President Donald Trump's FY 2018 budget proposal for the FDA, released this week, sets up a battle with Congress as the proposal seeks to reduce funding for the FDA while further increasing industry user fees and also reduces science-based research funding.
Medical product safety investments in the FY 2018 proposed budget total $3.2 billion at the program level, which is $505 million above the spending appropriated under the annualized level of the FY 2017 Continuing Resolution (CR). This total includes $648 million in budget authority and more than $2.4 billion in industry user fees. The President’s proposed budget recalibrates medical product user fees to more than $2.4 billion in 2018, approximately $1.2 billion over the 2017 annualized CR level.
The President budget proposes to increase medical product user fees to finance the full cost of FDA premarket review and replace the need for new appropriated budget authority. Currently, medical product user fees cover an average of 60% of FDA premarket review costs, ranging from 30% for animal drug review to 70% for prescription drugs. The President’s proposed budget reflects a decrease in budget authority for the FDA of $321 million for prescription drugs, $121 million for generic drugs, and $32 million for biosimilars.
In a bipartisan measure, in mid-April 2017, members of the US House and Representatives and the US Senate proposed a discussion draft, The FDA Reauthorization Act of 2017, under which the base user fee would increase from $718.7 million in fiscal year (FY) 2017 to $878.6 million in FY 2018 for prescription drugs; would rise from $299 million in FY 2017 to $493.6 million in FY 2018 for generic drugs; and would increase from $20 million in FY 2017 to $45 million in FY 2018 for biosimilars.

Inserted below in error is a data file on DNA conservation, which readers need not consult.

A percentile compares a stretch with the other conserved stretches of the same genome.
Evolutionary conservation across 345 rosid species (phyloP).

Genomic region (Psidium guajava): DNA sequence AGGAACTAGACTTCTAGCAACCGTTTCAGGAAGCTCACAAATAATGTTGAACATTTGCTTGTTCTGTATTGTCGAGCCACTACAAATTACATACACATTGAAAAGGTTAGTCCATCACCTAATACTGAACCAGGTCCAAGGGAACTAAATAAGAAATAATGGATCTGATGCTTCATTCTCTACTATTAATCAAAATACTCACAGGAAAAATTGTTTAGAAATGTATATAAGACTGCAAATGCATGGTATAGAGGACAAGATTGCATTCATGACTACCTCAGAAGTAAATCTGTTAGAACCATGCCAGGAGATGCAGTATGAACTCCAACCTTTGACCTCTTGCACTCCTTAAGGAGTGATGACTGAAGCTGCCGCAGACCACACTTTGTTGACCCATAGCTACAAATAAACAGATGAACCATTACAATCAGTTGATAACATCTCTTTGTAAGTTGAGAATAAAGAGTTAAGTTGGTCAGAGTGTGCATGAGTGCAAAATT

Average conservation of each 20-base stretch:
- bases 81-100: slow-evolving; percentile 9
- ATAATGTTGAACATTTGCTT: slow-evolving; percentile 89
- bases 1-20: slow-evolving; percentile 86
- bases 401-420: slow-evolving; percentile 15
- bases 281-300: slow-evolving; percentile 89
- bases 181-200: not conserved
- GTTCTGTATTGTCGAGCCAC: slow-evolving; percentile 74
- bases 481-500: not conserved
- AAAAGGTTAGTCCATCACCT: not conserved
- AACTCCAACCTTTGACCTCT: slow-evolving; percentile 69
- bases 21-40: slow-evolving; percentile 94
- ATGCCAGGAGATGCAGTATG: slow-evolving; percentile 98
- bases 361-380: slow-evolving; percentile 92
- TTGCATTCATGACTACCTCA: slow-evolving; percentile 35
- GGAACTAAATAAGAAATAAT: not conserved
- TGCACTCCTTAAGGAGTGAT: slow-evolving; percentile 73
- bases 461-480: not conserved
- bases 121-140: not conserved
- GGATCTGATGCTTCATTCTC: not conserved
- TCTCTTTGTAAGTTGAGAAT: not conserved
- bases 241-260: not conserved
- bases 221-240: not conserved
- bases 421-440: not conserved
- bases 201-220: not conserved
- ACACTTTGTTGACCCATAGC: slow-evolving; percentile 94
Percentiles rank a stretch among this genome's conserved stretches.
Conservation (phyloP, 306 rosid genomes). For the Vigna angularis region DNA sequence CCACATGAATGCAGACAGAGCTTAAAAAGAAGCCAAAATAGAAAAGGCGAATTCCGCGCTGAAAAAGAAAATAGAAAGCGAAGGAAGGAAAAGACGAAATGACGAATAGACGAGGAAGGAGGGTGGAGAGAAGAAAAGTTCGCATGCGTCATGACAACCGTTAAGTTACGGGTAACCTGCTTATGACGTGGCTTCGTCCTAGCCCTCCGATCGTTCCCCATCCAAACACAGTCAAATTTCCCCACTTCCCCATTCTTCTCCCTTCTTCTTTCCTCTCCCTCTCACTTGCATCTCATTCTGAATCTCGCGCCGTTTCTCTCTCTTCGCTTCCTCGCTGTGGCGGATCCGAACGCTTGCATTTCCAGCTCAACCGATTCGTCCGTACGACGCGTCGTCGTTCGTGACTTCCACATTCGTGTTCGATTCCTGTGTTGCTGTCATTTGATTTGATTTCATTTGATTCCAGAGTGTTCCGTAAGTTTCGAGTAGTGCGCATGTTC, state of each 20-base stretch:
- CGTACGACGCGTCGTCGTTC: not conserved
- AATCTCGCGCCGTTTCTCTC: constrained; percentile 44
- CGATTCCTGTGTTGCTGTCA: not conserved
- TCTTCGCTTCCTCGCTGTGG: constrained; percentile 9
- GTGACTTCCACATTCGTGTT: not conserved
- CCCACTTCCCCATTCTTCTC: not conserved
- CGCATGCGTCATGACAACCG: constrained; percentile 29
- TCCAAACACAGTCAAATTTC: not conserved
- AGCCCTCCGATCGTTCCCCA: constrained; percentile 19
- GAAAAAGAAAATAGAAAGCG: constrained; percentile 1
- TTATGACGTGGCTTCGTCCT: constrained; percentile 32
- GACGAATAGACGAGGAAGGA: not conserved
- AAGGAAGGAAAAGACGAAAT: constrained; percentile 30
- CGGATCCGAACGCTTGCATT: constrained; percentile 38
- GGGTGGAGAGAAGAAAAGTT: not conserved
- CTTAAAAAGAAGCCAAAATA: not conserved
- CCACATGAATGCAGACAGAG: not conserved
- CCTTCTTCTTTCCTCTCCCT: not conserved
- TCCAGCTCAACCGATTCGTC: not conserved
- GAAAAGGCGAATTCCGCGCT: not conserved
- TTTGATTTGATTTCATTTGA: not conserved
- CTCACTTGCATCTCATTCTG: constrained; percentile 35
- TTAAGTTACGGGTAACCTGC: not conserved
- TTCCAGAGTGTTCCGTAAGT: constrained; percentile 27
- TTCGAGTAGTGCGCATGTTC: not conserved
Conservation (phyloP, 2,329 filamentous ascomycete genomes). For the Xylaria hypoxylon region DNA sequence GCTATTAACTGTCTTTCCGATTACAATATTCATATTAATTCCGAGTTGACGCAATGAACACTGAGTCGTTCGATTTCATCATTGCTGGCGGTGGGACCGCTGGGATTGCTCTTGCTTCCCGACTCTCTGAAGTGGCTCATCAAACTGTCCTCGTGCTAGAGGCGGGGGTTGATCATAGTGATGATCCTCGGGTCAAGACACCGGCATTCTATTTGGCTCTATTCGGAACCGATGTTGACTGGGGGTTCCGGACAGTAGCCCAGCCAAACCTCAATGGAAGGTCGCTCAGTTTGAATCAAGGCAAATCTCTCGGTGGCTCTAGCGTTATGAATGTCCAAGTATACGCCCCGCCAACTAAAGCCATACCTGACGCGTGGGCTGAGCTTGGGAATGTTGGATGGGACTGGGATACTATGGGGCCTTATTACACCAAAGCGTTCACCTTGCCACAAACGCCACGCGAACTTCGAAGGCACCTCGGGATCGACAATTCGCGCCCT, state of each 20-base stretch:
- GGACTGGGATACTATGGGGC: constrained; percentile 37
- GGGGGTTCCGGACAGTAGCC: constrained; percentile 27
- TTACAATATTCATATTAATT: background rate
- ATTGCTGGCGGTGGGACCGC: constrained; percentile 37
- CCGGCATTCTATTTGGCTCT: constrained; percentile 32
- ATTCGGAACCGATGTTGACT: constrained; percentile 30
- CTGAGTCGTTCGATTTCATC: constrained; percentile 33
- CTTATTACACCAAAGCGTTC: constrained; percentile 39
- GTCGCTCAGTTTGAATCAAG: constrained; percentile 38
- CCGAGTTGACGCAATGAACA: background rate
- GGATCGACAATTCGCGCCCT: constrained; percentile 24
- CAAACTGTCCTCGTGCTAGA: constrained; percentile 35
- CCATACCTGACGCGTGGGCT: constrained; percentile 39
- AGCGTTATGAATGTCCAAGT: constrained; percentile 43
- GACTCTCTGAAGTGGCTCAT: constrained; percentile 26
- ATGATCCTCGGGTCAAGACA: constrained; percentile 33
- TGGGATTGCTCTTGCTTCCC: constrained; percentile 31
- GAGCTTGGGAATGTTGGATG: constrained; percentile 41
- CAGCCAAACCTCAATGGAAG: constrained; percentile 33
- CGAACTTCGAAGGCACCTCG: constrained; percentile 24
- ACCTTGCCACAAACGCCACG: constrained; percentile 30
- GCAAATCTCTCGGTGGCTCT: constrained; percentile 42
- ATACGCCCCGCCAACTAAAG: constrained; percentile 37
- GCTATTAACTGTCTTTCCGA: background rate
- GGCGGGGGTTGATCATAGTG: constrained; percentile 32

Since then, the US Senate Health, Education, Labor and Pensions Committee voted on May 11, 2017 to move forward a bill (S. 934) for reauthorization of user fees with certain amendments for consideration for the full Senate. The Health Subcommittee of the US House Energy and Commerce Committee moved forward its bill (H.R. 2430) for reauthorization of user fees, with certain amendments, to the full House committee on May 18, 2017,
Meanwhile, scientific associations point to reduce funding for scientific research in the proposed budget: For instance, the proposal calls for reductions in science and technology programs, including 11% from the National Science Foundation, which champions basic scientific research across all fields except medical topics; 22% from the National Institutes of Health, the world’s largest biomedical research agency; and 44% from the Environmental Protection Agency’s science and technology programs.
“Slashing funding of critically important federal agencies threatens our nation’s ability to advance cures for disease, develop new energy technologies, improve public health, train the next generation of scientists and engineers and grow the American economy,” said Rush Holt, CEO of the American Association for the Advancement of Science (AAAS), in a statement.
Source: President's FY 2017 Budget Proposal, 2018 President’s Budget for HHS and the AAAS.